tests.  In my opinion, breaking any existing code to add this requirement  
is unacceptable.

If the base class changes in any way, your derived class may not compile.   
It may break in subtle ways that *do* compile.  If you are going to insist  
on not testing your code after the base class changes, well, then I guess  
you will have to get used to it failing.  Just be thankful if you get a  
compiler error instead of a latent runtime error.

-Steve
December 02, 2011
Re: Abstract functions in child classes
> You're being a bit dramatic, no?  The code didn't compile, the
compiler
> caught it, and you have invented this theoretical case (which did
*not*
> occur) to try and make your point.  I don't deny that requiring
'abstract'
> has some value, but what I question is how much is that value?
Since a
> reasonable developer uses tests (or uses the code in question
himself) and
> will end up instantiating any concrete class during testing (or
usage),
> I'd say the value is pretty close to zero (not zero, but very
close).


A bit, but the point I've been trying to make is that it's an on-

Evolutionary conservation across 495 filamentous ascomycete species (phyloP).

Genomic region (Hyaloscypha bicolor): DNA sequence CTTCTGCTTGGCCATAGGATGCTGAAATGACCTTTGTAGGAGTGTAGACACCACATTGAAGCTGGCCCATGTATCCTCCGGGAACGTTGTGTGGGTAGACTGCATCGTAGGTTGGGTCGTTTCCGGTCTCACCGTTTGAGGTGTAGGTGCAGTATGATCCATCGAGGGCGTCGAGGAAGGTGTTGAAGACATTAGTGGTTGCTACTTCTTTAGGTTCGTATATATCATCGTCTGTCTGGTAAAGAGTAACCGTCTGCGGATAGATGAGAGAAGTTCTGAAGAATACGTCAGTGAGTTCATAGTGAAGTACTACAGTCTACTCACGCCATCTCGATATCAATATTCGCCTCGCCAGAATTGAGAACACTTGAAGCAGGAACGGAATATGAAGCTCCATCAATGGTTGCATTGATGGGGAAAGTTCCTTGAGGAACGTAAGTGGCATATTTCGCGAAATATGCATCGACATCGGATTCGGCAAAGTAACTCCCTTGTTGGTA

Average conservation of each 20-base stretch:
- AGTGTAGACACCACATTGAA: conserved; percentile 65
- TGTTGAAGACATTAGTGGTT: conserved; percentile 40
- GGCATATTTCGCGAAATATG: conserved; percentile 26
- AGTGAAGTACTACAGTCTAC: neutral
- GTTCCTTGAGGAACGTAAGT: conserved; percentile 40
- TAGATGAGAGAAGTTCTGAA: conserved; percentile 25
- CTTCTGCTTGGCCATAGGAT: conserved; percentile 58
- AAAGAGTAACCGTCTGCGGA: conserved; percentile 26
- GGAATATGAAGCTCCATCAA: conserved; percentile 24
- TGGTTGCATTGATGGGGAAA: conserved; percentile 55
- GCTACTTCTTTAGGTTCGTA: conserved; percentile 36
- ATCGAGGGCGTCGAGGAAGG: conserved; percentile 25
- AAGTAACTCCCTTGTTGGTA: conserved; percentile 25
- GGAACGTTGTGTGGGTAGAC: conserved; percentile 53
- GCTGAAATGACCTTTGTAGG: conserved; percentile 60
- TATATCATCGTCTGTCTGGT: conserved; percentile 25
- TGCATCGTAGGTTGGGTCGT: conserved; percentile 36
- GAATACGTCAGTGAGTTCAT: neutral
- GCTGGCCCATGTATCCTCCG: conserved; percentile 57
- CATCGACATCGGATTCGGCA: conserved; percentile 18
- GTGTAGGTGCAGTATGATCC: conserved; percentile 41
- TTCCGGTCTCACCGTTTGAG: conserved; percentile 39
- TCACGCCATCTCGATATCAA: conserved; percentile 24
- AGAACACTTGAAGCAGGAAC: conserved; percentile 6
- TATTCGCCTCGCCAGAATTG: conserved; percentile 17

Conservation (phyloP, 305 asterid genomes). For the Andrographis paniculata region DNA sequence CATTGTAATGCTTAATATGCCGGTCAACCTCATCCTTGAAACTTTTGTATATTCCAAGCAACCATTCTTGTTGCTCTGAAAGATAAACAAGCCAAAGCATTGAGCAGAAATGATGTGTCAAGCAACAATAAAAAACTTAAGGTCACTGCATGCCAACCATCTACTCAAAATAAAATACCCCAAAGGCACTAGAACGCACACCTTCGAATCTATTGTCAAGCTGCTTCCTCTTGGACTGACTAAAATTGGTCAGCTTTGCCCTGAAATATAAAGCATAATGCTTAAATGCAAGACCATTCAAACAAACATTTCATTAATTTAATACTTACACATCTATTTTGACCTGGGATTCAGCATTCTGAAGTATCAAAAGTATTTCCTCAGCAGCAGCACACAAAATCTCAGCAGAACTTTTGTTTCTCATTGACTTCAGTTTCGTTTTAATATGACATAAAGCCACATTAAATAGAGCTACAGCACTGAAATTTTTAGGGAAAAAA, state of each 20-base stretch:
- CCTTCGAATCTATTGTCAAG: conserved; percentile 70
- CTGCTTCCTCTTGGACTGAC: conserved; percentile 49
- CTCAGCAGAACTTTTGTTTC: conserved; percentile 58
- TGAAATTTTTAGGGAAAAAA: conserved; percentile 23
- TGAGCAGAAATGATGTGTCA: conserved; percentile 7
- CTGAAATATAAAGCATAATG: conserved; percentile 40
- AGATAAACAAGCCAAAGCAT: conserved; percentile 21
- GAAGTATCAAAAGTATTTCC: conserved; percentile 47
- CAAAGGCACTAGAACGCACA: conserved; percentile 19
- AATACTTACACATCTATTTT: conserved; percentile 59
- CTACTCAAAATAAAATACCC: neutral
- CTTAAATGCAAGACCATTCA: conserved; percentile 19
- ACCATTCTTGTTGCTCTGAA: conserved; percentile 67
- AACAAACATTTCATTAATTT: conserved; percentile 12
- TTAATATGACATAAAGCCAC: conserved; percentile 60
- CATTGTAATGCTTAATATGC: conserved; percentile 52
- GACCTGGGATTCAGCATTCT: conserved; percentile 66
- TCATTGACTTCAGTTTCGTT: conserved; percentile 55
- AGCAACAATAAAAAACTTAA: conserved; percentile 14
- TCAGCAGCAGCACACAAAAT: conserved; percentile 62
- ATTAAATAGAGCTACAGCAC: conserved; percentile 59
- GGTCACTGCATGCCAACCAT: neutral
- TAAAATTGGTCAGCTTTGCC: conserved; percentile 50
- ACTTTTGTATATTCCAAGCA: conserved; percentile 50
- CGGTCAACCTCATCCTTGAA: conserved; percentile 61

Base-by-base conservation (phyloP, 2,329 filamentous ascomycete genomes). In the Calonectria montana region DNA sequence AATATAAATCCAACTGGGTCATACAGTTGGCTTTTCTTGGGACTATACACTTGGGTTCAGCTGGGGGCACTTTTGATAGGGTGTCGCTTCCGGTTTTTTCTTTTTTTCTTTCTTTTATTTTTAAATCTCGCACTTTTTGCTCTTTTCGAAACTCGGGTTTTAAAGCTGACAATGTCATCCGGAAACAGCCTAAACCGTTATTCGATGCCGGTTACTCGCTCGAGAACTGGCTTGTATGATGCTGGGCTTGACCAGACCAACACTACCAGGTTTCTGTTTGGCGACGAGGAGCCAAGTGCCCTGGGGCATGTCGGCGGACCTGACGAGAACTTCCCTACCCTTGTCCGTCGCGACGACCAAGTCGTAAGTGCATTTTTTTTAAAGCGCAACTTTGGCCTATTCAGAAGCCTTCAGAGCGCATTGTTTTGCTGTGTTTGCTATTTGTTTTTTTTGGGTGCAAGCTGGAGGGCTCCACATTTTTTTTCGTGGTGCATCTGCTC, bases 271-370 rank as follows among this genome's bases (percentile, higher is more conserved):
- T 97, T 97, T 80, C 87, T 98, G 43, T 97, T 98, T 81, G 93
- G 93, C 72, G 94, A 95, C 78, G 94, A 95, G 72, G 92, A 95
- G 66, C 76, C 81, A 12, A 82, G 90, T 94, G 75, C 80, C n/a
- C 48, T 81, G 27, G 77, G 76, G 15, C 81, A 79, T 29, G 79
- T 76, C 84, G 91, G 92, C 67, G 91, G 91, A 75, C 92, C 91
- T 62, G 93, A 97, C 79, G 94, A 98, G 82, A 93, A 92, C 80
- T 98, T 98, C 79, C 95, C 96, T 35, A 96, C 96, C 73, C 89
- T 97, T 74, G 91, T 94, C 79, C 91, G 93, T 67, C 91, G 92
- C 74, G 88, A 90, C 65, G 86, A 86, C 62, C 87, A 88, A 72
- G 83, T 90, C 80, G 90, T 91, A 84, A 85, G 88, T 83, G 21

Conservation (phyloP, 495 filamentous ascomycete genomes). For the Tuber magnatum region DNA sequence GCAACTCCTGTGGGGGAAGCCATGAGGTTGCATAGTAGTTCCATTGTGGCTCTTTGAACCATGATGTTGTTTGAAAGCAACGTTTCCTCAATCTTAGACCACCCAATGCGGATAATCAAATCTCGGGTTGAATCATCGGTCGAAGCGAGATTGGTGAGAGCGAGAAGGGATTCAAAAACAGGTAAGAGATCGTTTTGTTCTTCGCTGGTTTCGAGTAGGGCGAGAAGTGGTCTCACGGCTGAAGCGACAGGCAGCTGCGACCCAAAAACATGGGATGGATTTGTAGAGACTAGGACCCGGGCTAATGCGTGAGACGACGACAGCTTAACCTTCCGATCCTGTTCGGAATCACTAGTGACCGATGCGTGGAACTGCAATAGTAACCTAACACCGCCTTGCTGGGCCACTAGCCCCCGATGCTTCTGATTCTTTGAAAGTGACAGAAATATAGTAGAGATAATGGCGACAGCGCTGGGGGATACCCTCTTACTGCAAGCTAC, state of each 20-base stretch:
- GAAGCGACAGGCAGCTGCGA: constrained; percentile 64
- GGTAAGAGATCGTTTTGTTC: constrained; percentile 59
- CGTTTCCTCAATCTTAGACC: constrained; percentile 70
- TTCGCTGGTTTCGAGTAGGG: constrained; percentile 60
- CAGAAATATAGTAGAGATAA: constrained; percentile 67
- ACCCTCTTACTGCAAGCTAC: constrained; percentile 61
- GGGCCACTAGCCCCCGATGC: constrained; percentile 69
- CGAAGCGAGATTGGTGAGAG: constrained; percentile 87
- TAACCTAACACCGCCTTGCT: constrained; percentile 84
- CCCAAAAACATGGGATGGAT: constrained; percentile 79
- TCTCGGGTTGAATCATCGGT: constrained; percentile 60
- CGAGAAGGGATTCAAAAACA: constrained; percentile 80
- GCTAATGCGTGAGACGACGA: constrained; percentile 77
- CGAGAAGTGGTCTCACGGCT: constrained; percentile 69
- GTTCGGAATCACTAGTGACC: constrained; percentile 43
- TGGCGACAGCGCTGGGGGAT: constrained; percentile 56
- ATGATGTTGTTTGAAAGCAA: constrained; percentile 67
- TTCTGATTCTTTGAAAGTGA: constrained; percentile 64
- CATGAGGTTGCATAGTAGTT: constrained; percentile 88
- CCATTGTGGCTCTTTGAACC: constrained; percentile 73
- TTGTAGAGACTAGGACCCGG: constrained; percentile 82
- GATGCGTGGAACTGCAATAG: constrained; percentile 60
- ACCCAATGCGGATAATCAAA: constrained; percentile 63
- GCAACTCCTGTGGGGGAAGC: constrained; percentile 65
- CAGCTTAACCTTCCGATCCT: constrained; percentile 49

instance usage, rather than a compile-time check (Timon Gehr has
since demonstrated a case as to why this could be valid), and the
response I keep getting back is "you should be doing testing," when
my point is that I shouldn't be having to test the concreteness /
abstractness of a class. The theoretical case was to demonstrate
that this could be an issue. Is the value minimal? I'd argue
otherwise, but, that's probably tangential, so, moving on...

> But let's assume for a moment that it's standard practice to avoid
unit
> testing.  The error that occurs is not a sneaky silent one, it is
a loud
> compiler error.  The only risk is that the user of your library
finds it
> before you do, because you didn't test, but it still doesn't
compile.  Any
> time an error occurs at compile time, it is a win, since the user
didn't
> accidentally use something incorrectly.  So here's the solution --
use
> tests.  In my opinion, breaking any existing code to add this
requirement
> is unacceptable.

My issue here was (again, past tense because of Timon's example)
that the error occurs on usage rather than compilation, even when
that's quite outside of what I'd expect or want. It seemed to be at
odds with a lot of other D's semantic decisions, particularly with
respect to other transitive types and things liked synchronized, or
even shared (which I'd probably describe as closer to infectious
than transitive). What I've been asking is *why* this isn't a
requirement, and except for Timon, the only answers I'd gotten were
"because it would break existing code" (ok, but not an explanation